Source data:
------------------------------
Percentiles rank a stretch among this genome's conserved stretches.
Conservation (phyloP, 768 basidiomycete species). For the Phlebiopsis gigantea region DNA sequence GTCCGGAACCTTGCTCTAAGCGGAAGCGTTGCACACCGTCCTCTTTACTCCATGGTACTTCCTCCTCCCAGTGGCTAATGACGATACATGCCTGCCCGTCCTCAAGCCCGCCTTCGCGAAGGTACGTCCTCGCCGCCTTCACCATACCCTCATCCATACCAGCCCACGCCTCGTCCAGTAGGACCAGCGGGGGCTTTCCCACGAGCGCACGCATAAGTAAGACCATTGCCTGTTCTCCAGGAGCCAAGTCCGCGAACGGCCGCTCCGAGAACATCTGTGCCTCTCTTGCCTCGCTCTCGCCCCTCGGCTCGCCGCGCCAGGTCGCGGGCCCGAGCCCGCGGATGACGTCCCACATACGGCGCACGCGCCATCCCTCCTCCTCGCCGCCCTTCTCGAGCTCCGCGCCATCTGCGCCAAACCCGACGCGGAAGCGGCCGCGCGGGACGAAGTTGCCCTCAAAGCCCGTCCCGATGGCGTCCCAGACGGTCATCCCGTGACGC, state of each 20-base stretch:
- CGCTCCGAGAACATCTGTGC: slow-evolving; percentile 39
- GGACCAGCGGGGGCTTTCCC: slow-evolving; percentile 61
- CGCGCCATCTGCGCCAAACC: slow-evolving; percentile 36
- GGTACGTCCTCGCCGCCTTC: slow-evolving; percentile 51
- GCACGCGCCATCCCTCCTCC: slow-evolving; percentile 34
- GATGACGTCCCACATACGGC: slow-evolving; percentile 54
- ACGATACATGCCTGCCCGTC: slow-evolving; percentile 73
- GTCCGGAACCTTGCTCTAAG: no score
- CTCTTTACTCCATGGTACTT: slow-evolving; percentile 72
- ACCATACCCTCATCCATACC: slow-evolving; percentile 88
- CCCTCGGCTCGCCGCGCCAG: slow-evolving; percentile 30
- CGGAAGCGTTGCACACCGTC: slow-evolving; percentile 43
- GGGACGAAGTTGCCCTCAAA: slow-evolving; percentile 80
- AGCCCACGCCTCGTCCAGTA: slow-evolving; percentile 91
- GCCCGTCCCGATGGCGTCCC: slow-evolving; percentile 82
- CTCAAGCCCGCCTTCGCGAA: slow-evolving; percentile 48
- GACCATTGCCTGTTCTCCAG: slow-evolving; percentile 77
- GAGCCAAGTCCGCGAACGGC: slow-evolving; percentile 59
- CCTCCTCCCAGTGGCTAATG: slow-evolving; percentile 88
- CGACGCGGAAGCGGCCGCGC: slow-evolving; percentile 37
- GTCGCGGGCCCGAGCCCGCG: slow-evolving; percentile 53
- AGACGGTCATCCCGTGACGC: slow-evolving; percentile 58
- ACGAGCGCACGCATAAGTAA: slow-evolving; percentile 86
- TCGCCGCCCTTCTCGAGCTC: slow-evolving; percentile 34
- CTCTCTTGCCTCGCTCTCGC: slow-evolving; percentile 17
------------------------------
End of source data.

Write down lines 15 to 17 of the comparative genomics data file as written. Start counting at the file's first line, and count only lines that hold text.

- GGGACGAAGTTGCCCTCAAA: slow-evolving; percentile 80
- AGCCCACGCCTCGTCCAGTA: slow-evolving; percentile 91
- GCCCGTCCCGATGGCGTCCC: slow-evolving; percentile 82